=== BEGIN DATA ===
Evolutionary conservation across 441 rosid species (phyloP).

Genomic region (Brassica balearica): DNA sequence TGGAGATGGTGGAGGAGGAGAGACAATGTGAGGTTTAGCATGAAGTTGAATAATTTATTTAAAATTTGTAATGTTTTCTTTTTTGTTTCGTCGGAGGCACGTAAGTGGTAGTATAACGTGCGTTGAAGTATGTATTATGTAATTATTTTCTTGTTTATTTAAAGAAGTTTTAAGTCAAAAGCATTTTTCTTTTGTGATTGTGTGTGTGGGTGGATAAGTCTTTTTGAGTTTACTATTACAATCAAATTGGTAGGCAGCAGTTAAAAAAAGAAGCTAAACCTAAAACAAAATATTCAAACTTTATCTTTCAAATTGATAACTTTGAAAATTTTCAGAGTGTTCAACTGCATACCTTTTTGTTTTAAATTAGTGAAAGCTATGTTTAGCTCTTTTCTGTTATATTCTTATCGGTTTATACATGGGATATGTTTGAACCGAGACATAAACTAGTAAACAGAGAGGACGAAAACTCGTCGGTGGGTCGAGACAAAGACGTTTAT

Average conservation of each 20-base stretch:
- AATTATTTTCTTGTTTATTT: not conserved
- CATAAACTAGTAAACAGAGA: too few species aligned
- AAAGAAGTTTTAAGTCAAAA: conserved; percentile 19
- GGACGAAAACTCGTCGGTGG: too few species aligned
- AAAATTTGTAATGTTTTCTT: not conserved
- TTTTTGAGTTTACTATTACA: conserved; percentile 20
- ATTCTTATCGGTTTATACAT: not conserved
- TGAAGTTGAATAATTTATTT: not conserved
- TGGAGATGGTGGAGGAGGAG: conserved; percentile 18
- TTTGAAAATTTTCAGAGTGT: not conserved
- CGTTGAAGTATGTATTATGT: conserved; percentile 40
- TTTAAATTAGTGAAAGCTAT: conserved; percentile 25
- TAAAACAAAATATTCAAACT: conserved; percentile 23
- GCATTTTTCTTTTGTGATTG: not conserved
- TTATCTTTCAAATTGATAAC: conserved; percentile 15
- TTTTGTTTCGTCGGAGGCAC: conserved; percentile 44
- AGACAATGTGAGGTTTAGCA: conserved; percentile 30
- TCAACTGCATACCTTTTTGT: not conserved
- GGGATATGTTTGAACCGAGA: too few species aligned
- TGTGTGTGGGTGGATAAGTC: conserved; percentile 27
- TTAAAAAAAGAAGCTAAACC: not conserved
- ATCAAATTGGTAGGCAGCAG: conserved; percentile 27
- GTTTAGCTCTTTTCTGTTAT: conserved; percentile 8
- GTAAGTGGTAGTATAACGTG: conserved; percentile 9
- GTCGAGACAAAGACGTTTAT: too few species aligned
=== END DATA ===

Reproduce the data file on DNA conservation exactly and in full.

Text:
Evolutionary conservation across 441 rosid species (phyloP).

Genomic region (Brassica balearica): DNA sequence TGGAGATGGTGGAGGAGGAGAGACAATGTGAGGTTTAGCATGAAGTTGAATAATTTATTTAAAATTTGTAATGTTTTCTTTTTTGTTTCGTCGGAGGCACGTAAGTGGTAGTATAACGTGCGTTGAAGTATGTATTATGTAATTATTTTCTTGTTTATTTAAAGAAGTTTTAAGTCAAAAGCATTTTTCTTTTGTGATTGTGTGTGTGGGTGGATAAGTCTTTTTGAGTTTACTATTACAATCAAATTGGTAGGCAGCAGTTAAAAAAAGAAGCTAAACCTAAAACAAAATATTCAAACTTTATCTTTCAAATTGATAACTTTGAAAATTTTCAGAGTGTTCAACTGCATACCTTTTTGTTTTAAATTAGTGAAAGCTATGTTTAGCTCTTTTCTGTTATATTCTTATCGGTTTATACATGGGATATGTTTGAACCGAGACATAAACTAGTAAACAGAGAGGACGAAAACTCGTCGGTGGGTCGAGACAAAGACGTTTAT

Average conservation of each 20-base stretch:
- AATTATTTTCTTGTTTATTT: not conserved
- CATAAACTAGTAAACAGAGA: too few species aligned
- AAAGAAGTTTTAAGTCAAAA: conserved; percentile 19
- GGACGAAAACTCGTCGGTGG: too few species aligned
- AAAATTTGTAATGTTTTCTT: not conserved
- TTTTTGAGTTTACTATTACA: conserved; percentile 20
- ATTCTTATCGGTTTATACAT: not conserved
- TGAAGTTGAATAATTTATTT: not conserved
- TGGAGATGGTGGAGGAGGAG: conserved; percentile 18
- TTTGAAAATTTTCAGAGTGT: not conserved
- CGTTGAAGTATGTATTATGT: conserved; percentile 40
- TTTAAATTAGTGAAAGCTAT: conserved; percentile 25
- TAAAACAAAATATTCAAACT: conserved; percentile 23
- GCATTTTTCTTTTGTGATTG: not conserved
- TTATCTTTCAAATTGATAAC: conserved; percentile 15
- TTTTGTTTCGTCGGAGGCAC: conserved; percentile 44
- AGACAATGTGAGGTTTAGCA: conserved; percentile 30
- TCAACTGCATACCTTTTTGT: not conserved
- GGGATATGTTTGAACCGAGA: too few species aligned
- TGTGTGTGGGTGGATAAGTC: conserved; percentile 27
- TTAAAAAAAGAAGCTAAACC: not conserved
- ATCAAATTGGTAGGCAGCAG: conserved; percentile 27
- GTTTAGCTCTTTTCTGTTAT: conserved; percentile 8
- GTAAGTGGTAGTATAACGTG: conserved; percentile 9
- GTCGAGACAAAGACGTTTAT: too few species aligned